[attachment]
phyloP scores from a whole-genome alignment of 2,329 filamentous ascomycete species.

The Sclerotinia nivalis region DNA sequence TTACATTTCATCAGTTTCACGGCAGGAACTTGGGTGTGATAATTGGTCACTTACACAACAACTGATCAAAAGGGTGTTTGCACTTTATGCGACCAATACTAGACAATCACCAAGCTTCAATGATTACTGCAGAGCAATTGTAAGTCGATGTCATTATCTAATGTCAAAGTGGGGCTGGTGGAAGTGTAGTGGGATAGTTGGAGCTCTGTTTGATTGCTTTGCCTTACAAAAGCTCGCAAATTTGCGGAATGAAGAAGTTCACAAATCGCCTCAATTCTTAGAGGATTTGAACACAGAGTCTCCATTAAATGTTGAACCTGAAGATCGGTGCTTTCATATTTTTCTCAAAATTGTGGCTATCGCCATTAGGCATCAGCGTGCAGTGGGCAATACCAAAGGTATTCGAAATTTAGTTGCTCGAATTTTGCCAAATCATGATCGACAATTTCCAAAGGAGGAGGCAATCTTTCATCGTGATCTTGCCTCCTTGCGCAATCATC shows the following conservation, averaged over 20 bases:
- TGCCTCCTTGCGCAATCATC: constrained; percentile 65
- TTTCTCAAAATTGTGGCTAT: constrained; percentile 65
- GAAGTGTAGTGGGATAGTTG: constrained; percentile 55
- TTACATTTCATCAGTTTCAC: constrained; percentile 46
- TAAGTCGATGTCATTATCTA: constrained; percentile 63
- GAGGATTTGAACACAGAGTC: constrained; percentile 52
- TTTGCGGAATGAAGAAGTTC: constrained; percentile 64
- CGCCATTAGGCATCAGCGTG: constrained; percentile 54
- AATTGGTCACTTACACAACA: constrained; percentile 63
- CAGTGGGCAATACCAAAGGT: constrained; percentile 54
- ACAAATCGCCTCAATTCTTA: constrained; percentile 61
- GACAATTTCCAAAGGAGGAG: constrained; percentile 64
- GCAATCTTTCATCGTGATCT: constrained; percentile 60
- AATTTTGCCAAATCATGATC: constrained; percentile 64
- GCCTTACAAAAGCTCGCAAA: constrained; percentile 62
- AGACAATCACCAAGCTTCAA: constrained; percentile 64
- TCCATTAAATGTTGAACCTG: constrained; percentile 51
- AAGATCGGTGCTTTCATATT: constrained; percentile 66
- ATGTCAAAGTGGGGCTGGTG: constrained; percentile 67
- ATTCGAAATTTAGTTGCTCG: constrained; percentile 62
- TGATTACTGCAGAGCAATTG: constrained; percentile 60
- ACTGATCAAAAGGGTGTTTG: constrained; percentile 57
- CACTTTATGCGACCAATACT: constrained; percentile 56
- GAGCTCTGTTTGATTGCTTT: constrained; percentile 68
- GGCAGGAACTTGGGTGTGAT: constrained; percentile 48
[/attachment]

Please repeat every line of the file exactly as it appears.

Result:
phyloP scores from a whole-genome alignment of 2,329 filamentous ascomycete species.

The Sclerotinia nivalis region DNA sequence TTACATTTCATCAGTTTCACGGCAGGAACTTGGGTGTGATAATTGGTCACTTACACAACAACTGATCAAAAGGGTGTTTGCACTTTATGCGACCAATACTAGACAATCACCAAGCTTCAATGATTACTGCAGAGCAATTGTAAGTCGATGTCATTATCTAATGTCAAAGTGGGGCTGGTGGAAGTGTAGTGGGATAGTTGGAGCTCTGTTTGATTGCTTTGCCTTACAAAAGCTCGCAAATTTGCGGAATGAAGAAGTTCACAAATCGCCTCAATTCTTAGAGGATTTGAACACAGAGTCTCCATTAAATGTTGAACCTGAAGATCGGTGCTTTCATATTTTTCTCAAAATTGTGGCTATCGCCATTAGGCATCAGCGTGCAGTGGGCAATACCAAAGGTATTCGAAATTTAGTTGCTCGAATTTTGCCAAATCATGATCGACAATTTCCAAAGGAGGAGGCAATCTTTCATCGTGATCTTGCCTCCTTGCGCAATCATC shows the following conservation, averaged over 20 bases:
- TGCCTCCTTGCGCAATCATC: constrained; percentile 65
- TTTCTCAAAATTGTGGCTAT: constrained; percentile 65
- GAAGTGTAGTGGGATAGTTG: constrained; percentile 55
- TTACATTTCATCAGTTTCAC: constrained; percentile 46
- TAAGTCGATGTCATTATCTA: constrained; percentile 63
- GAGGATTTGAACACAGAGTC: constrained; percentile 52
- TTTGCGGAATGAAGAAGTTC: constrained; percentile 64
- CGCCATTAGGCATCAGCGTG: constrained; percentile 54
- AATTGGTCACTTACACAACA: constrained; percentile 63
- CAGTGGGCAATACCAAAGGT: constrained; percentile 54
- ACAAATCGCCTCAATTCTTA: constrained; percentile 61
- GACAATTTCCAAAGGAGGAG: constrained; percentile 64
- GCAATCTTTCATCGTGATCT: constrained; percentile 60
- AATTTTGCCAAATCATGATC: constrained; percentile 64
- GCCTTACAAAAGCTCGCAAA: constrained; percentile 62
- AGACAATCACCAAGCTTCAA: constrained; percentile 64
- TCCATTAAATGTTGAACCTG: constrained; percentile 51
- AAGATCGGTGCTTTCATATT: constrained; percentile 66
- ATGTCAAAGTGGGGCTGGTG: constrained; percentile 67
- ATTCGAAATTTAGTTGCTCG: constrained; percentile 62
- TGATTACTGCAGAGCAATTG: constrained; percentile 60
- ACTGATCAAAAGGGTGTTTG: constrained; percentile 57
- CACTTTATGCGACCAATACT: constrained; percentile 56
- GAGCTCTGTTTGATTGCTTT: constrained; percentile 68
- GGCAGGAACTTGGGTGTGAT: constrained; percentile 48